The European Central Bank will be conducting a policy meeting today. It is widely expected to hike its Main Refinancing Rate by 0.25% to 3.75%, and the Euro is strong in anticipation.
The US Federal Reserve met yesterday and agreed unanimously to hike rates by 0.25% to 5.25%, a level which has not been seen in many years. The Fed also removed language from its statement which had implied further rate hikes, boosting hopes in the market that this will be the last hike in the current tightening cycle, although the Fed are taking a rhetorically more hawkish position and not fully ruling out another rate hike next month. Powell also stated that he does not expect a recession and that conditions in the US banking sector have improved. Stock markets were little changed following the release, but the US Dollar has sold off.
In the Forex market, the US Dollar is falling again in line with its long-term bearish trend. The Australian Dollar is showing the greatest short-term strength while the US Dollar is clearly the weakest currency, putting the AUD/USD currency pair in focus. The long-term bearish trend in the US Dollar remains valid, and trend traders may also be looking for long trades in the EUR/USD and GBP/USD currency pairs, both of which are currently testing long-term highs.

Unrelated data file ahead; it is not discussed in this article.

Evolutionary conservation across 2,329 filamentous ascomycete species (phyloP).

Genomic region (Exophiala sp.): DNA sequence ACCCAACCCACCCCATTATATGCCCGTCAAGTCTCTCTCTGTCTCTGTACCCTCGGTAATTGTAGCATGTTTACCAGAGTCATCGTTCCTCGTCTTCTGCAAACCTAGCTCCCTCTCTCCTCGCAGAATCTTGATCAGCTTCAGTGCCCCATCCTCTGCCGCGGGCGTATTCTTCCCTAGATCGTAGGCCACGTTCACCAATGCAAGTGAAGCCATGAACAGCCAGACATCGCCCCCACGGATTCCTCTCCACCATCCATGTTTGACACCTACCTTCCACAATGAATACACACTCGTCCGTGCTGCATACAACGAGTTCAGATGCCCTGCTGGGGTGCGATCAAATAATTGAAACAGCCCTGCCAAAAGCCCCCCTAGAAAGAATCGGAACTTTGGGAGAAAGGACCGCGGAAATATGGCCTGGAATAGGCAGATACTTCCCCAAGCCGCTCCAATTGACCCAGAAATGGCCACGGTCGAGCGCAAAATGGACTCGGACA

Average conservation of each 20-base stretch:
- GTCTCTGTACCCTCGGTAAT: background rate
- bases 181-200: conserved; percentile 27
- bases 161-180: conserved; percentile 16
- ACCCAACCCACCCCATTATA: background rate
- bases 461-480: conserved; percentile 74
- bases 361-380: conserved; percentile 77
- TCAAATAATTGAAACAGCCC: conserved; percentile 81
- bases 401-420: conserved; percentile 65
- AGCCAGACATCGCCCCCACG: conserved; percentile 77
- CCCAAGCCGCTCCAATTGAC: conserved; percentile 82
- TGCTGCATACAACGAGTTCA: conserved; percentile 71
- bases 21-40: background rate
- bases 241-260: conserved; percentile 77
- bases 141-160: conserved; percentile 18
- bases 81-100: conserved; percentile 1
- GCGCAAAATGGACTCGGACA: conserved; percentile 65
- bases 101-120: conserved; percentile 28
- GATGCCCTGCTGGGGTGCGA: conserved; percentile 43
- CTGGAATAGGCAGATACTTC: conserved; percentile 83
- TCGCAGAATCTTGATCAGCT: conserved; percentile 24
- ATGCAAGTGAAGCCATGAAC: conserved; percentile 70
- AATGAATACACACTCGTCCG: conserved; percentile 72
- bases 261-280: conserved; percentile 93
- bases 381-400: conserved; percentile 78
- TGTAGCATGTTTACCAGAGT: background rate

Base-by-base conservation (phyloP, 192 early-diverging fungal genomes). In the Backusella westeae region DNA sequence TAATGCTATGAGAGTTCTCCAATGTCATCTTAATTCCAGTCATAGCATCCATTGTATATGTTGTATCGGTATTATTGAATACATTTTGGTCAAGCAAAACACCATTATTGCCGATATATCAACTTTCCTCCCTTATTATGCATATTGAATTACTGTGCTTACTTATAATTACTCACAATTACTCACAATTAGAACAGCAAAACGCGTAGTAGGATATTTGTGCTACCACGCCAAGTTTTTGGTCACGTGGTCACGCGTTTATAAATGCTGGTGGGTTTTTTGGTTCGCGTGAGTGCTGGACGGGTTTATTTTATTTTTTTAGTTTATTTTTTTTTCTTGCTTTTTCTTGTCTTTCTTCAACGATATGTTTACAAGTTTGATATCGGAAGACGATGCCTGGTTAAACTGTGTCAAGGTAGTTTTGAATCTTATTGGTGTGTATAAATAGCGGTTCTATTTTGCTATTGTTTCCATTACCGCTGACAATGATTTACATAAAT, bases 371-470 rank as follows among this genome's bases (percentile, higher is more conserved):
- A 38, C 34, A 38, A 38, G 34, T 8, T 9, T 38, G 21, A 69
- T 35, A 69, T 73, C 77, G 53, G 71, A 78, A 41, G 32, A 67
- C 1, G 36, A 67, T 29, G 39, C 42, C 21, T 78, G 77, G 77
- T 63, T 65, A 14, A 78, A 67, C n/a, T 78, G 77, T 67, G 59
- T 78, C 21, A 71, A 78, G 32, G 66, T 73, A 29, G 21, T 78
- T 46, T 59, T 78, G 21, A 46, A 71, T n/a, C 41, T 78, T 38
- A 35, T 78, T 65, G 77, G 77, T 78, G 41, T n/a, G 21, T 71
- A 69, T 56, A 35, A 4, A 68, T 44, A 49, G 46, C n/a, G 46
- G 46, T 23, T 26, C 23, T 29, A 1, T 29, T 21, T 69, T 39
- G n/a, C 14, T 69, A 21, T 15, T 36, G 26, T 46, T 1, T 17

WTI Crude Oil fell hard on recession and demand concerns to reach a new 14-month low below $64 before it bounced back strongly as global risk sentiment improved during the Asian session.
Stock markets have mostly risen during the Asian session.
The ADP non-farm payrolls forecast is predicting a much strong NFP print than had been expected: 296k compared to the forecasted 148k.
US ISM Services PMI data came in almost exactly as expected.
There will be a release of US Unemployment data today.
Adam Lemon began his role at DailyForex in 2013 when he was brought in as an in-house Chief Analyst. Adam trades Forex, stocks and other instruments in his own account. Adam believes that it is very possible for retail traders/investors to secure a positive return over time provided they limit their risks, follow trends, and persevere through short-term losing streaks – provided only reputable brokerages are used. He has previously worked within financial markets over a 12-year period, including 6 years with Merrill Lynch.